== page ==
By Jon Miller | Post Date: September 28, 2006 11:23 PM | Comments: 0
The September 28th post on the VerySimple Dev Blog offers a solution to one particular time waster in the office: visiting the Digg.com website. Turning e-mail or your cell phone off to avoid interruptions is relatively easy. Not surfing the internet during office hours can be harder, and the batch file this blogger created is a good example of pokayoke (error proofing) through software code, as it blocks you from visiting certain websites during certain hours (work hours) of the day.
I suspect that surfing the internet aimlessly or in search of amusement and distraction from work is a colossal source of wasted time in the developed world. People who work in the office or at computers with internet connections have been given a very powerful tool to do their work. This tool can also be used to troll the internet for interesting information. It is a double-edged sword.
How is using the internet to waste time any different from a factory worker using a CNC machine to machine bits of metal for their personal projects during work hours? People don't expect to flip on a television at their desk and watch a show for 30 minutes, but don't hesitate to watch videos online or read the news.
One of the characteristics of Lean systems is that visual, manual methods are preferred to gee-whiz IT solutions. Even if you can create a kaizen newspaper on a spreadsheet, it is better to do it by hand on a big piece of paper. Even if you can see the production status on your computer screen from your office, it is better to see it on a whiteboard at the line. The idea of visual management is to see the abnormality or problem so you can take action immediately. Not only that, but you should have to "go see" the current condition by visiting the actual place - gemba - rather than relying on a report or a remote monitoring system.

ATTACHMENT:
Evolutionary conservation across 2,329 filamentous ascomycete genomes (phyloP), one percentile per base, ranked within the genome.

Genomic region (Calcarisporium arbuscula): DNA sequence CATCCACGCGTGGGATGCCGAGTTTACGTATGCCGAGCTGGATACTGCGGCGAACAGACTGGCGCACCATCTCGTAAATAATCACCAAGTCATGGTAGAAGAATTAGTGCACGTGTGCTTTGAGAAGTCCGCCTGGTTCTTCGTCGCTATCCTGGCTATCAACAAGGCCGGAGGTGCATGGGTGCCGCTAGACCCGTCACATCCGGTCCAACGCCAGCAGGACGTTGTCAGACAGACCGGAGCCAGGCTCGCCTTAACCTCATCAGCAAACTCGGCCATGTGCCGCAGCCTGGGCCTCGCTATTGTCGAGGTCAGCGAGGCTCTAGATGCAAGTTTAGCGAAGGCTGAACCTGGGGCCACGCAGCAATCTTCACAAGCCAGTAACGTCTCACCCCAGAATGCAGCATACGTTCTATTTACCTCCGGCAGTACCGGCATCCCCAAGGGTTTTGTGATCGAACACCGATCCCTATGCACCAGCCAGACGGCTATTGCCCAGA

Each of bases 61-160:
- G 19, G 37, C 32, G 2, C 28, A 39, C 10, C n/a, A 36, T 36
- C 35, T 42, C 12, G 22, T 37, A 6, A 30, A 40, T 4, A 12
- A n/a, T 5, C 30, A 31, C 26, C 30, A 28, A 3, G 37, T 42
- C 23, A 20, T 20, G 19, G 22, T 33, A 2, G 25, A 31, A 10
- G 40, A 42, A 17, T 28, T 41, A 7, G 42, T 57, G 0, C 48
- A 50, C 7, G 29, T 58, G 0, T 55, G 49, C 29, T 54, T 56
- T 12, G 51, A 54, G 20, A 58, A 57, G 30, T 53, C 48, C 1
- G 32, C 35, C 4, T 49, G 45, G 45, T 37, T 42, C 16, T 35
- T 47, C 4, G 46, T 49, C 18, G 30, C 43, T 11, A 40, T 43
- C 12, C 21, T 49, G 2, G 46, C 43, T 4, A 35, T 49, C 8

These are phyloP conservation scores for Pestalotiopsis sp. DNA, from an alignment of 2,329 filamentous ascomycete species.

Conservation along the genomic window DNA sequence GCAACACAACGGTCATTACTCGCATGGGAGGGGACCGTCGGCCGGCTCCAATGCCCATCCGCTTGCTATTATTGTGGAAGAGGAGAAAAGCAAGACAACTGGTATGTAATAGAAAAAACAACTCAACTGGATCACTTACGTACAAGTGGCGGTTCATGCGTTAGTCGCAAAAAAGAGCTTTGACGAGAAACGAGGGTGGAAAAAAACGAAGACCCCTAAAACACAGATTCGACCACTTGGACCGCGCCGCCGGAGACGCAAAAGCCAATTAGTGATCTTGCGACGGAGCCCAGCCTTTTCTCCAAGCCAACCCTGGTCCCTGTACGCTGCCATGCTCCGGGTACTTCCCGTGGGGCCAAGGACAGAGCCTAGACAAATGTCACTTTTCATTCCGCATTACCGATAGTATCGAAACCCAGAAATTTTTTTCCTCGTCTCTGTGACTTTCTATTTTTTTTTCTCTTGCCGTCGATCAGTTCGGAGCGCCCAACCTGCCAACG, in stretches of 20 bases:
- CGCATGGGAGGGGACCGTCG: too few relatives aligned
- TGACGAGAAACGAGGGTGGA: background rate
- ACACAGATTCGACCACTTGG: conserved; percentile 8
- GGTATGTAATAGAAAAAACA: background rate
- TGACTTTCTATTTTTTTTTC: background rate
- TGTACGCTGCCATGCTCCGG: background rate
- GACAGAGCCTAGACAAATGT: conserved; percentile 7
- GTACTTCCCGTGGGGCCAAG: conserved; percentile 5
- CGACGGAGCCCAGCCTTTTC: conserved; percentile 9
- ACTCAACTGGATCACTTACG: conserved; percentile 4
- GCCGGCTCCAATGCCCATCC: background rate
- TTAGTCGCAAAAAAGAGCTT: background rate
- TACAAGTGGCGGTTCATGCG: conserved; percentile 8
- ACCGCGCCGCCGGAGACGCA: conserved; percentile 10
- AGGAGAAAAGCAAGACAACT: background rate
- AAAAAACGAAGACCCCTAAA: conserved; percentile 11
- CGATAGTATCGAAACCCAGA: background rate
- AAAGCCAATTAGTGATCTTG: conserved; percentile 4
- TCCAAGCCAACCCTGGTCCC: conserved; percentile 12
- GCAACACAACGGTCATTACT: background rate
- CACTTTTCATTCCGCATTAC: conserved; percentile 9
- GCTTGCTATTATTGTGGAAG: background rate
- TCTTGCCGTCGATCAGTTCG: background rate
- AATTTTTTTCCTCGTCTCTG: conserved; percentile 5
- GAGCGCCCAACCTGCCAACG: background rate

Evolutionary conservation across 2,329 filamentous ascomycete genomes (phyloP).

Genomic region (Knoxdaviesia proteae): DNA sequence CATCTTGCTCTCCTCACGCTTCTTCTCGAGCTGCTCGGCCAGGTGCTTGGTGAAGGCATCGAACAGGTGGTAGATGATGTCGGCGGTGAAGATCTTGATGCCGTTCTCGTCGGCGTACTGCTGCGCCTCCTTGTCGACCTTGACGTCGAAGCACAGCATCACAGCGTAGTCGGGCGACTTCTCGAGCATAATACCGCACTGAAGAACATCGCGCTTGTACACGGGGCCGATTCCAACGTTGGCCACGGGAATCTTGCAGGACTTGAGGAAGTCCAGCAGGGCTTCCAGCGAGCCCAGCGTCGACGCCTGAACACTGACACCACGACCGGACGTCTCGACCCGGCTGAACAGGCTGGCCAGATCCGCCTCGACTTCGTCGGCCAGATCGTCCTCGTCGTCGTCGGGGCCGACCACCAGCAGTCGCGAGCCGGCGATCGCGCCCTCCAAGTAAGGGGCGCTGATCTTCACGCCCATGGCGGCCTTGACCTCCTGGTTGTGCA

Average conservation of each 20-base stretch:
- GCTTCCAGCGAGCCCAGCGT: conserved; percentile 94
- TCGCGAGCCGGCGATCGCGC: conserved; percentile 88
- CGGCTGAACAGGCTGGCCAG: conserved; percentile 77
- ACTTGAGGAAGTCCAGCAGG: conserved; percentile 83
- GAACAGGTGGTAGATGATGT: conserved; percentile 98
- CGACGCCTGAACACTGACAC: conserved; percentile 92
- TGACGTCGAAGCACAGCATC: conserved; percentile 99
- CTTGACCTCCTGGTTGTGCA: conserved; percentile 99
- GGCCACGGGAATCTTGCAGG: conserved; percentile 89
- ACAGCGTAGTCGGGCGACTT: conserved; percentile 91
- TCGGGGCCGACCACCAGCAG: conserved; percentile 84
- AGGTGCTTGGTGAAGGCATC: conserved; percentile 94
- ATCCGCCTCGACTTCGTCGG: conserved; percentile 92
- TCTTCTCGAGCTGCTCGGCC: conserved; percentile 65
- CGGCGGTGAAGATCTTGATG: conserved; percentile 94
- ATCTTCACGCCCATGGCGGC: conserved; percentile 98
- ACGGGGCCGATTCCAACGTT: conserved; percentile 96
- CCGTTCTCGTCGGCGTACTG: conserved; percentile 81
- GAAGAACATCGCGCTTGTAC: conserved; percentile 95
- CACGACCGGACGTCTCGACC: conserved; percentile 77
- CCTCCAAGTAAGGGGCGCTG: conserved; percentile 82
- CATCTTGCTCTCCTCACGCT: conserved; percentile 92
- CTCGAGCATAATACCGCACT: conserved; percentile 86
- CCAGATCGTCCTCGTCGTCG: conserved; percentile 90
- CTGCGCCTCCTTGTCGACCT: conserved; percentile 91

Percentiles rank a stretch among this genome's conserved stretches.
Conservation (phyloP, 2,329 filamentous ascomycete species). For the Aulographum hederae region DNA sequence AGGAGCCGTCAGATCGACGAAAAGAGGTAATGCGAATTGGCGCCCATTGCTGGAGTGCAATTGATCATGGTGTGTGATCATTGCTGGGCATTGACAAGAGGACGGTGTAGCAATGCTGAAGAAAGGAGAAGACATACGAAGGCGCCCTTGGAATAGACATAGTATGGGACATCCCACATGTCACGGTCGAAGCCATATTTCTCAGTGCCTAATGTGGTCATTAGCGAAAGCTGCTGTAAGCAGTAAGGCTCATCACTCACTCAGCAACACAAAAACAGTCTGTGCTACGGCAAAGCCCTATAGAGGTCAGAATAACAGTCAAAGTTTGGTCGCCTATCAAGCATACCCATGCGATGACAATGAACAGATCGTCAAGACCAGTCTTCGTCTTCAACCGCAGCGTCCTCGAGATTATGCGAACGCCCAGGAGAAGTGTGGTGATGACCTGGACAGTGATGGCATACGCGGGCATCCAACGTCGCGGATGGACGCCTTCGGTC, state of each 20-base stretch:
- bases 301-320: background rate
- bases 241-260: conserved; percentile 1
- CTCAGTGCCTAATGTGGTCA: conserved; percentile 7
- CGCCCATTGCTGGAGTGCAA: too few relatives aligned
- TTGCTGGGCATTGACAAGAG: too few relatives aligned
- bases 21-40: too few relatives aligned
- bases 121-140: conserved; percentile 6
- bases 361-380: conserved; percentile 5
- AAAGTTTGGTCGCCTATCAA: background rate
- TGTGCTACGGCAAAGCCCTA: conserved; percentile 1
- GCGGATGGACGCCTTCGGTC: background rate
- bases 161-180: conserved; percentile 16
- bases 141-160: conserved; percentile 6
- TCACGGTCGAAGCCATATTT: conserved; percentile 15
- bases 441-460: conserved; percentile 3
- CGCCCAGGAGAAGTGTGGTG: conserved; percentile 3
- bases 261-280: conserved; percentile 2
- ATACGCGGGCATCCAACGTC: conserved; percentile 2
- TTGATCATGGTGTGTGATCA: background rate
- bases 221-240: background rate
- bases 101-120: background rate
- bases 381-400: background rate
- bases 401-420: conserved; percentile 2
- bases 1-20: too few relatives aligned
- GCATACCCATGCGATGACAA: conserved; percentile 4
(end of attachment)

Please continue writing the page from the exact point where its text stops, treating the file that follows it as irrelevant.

I wonder if the "convergence" of technologies such as mobile phones, music players, computers, PDAs, etc. is a good thing or if it will simply make wasting time easier. Just because we can, should we? When we can play, chat, shop, pay bills, and even video-conference with people on the same device that is your primary work tool, we make visual management of office work much more difficult.
It may be wise to look at the work that needs to be done in the office and identify smaller, cheaper, single-function machines that can do the job rather than almighty personal computers. That would be Production Preparation Process (3P) for office equipment. As long as the producers are technology-pushing in the direction of more power and more features in one box, and as long as we continue to be "catalog engineers" buying the latest technology without considering if it is the minimum necessary for the job, the issue of time wasting office automation will exist.
Canon is one company in Japan that has taken a hard line on the computer as a work tool and not a toy. The Lean transformation story at Canon is an interesting one and I will share more details at a future date.
I might seem a curmudgeon for taking this position, but what concerns me is the work culture that internet enabled work tools / toys are creating. This creates a permissive attitude towards wasting time or at lest a selective viewing of what is waste and what is not. This attitude that certain types of waste are ok will erode respect, team-focus and customer orientation. That ultimately leads to failing companies, fewer good jobs, and a weaker society. We reap what we sow.
If this was your introduction to the potential time-waster that is Digg.com, load the batch file and experience the power of pokayoke to prevent waste where human discipline fails.Comments are moderated to filter spam and inappropriate content. There may be a delay before your comment is published.